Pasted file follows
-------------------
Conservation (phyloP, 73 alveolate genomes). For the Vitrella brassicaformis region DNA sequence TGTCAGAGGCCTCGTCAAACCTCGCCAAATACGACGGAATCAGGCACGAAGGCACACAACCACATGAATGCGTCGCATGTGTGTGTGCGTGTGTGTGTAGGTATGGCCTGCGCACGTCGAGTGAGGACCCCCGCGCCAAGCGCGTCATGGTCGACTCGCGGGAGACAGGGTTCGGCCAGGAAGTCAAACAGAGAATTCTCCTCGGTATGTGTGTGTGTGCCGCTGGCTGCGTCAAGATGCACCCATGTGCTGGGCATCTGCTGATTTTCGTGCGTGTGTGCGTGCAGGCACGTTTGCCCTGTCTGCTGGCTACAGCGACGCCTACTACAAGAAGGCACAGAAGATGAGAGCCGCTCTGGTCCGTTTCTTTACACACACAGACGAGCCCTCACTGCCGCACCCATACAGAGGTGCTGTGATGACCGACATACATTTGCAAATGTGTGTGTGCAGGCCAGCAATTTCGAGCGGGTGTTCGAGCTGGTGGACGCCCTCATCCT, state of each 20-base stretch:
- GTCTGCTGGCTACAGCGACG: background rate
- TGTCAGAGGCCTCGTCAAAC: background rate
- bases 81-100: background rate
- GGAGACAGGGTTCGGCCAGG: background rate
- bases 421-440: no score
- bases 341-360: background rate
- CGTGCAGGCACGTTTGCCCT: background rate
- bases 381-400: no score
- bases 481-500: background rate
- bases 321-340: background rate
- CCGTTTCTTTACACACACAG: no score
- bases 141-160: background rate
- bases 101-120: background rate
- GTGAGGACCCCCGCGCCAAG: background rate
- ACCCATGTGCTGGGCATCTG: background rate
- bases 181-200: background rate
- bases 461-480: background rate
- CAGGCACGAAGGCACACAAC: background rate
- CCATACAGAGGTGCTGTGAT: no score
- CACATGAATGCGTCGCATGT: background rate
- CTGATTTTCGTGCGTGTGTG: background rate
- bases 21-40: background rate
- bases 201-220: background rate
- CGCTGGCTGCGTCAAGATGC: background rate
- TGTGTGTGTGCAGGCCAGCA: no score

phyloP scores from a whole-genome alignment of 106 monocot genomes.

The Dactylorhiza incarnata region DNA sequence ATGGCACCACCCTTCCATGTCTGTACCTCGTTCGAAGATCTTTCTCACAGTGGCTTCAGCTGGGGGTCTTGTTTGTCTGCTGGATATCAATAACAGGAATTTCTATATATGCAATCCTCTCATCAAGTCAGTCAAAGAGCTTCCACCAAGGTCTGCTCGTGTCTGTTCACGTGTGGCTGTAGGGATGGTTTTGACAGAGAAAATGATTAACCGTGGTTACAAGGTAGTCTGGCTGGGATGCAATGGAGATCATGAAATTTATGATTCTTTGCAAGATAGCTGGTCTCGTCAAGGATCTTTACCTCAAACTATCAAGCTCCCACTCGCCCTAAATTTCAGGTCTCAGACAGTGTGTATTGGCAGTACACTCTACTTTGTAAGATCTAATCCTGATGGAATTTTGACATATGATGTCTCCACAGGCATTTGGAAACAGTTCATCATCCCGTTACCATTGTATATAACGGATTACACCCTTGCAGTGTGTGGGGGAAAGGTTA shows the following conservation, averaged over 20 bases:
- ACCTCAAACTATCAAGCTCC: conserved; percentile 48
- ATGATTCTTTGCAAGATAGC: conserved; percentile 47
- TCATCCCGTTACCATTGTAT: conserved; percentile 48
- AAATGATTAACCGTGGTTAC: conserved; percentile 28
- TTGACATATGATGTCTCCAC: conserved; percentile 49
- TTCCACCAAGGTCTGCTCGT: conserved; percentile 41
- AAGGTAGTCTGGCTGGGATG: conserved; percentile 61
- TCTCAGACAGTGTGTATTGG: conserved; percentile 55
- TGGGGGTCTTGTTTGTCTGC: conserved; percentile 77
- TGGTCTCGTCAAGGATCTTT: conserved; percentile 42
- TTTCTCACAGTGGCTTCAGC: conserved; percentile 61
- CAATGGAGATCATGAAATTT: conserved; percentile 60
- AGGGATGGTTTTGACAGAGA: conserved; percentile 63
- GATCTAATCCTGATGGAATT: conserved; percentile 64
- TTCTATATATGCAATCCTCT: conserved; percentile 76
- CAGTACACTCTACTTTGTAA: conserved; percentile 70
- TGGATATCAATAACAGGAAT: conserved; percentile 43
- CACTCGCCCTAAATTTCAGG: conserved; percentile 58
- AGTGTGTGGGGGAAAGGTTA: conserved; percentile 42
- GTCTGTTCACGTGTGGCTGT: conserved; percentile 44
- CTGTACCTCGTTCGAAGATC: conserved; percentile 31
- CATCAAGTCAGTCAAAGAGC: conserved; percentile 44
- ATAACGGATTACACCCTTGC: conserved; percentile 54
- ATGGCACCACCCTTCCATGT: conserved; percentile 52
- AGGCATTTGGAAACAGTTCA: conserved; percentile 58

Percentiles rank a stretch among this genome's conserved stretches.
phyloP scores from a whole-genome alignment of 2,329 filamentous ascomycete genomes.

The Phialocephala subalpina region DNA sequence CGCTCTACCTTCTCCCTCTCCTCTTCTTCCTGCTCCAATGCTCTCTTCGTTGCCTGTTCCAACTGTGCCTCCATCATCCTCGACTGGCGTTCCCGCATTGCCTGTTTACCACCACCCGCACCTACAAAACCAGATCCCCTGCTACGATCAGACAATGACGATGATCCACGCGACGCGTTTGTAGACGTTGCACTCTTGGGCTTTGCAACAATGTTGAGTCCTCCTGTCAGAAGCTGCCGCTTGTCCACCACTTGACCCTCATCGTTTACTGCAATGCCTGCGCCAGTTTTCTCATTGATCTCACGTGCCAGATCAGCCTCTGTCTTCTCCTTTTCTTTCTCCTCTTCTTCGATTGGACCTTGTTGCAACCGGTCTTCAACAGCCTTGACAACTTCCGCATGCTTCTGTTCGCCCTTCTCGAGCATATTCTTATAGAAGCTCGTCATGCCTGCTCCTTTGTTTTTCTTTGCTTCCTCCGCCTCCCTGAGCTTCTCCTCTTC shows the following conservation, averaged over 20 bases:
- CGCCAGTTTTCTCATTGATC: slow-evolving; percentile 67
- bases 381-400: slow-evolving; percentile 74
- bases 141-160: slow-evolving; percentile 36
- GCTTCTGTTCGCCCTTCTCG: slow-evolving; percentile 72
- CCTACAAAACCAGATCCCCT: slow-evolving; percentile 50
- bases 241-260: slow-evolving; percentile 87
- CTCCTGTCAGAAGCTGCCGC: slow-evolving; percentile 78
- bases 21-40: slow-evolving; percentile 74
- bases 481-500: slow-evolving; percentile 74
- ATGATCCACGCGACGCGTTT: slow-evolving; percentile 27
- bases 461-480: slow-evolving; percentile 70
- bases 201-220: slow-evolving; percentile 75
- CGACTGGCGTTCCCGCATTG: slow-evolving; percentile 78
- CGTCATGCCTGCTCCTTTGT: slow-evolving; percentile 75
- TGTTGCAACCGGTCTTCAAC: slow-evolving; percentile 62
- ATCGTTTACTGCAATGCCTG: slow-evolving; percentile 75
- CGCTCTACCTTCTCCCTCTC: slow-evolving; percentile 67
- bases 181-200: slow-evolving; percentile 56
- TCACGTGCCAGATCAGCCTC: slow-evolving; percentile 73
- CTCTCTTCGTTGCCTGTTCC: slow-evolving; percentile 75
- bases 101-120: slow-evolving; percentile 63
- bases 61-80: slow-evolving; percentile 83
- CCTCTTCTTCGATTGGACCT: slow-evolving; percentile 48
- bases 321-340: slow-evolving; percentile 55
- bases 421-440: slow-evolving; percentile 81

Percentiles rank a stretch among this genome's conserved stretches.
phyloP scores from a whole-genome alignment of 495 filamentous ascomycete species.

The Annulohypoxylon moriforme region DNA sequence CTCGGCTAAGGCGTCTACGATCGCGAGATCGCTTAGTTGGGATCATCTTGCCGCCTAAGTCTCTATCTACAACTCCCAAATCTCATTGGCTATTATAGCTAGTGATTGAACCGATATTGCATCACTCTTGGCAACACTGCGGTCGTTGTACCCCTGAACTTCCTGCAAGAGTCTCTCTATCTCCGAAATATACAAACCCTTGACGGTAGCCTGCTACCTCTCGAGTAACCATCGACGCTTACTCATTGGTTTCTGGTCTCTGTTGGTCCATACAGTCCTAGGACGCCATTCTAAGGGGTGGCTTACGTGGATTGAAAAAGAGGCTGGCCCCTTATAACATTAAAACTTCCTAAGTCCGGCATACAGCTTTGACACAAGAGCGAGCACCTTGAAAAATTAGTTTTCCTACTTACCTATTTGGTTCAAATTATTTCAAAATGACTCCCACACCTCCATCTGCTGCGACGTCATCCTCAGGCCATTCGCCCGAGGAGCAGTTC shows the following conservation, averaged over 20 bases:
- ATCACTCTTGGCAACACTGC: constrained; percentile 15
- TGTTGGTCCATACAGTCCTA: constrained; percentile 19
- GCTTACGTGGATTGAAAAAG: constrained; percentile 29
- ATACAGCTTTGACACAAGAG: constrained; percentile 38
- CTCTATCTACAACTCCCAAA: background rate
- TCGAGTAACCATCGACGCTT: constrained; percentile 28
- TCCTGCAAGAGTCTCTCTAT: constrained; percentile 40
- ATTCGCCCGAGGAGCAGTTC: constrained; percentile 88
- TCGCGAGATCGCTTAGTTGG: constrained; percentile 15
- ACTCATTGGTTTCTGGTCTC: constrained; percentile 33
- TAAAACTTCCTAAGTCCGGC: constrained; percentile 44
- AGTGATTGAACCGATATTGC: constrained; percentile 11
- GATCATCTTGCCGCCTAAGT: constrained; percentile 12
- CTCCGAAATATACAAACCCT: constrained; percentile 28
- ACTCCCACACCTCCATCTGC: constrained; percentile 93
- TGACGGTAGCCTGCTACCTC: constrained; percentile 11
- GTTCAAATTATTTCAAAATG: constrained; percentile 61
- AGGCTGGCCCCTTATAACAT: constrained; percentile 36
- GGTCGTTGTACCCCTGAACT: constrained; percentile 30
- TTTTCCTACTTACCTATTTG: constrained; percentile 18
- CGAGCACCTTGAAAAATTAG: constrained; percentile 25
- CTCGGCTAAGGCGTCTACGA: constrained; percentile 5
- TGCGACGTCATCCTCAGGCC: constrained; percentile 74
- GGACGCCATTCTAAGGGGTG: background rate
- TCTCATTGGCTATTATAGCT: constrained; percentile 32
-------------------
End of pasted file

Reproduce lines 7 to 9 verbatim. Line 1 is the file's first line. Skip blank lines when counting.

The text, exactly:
- bases 341-360: background rate
- CGTGCAGGCACGTTTGCCCT: background rate
- bases 381-400: no score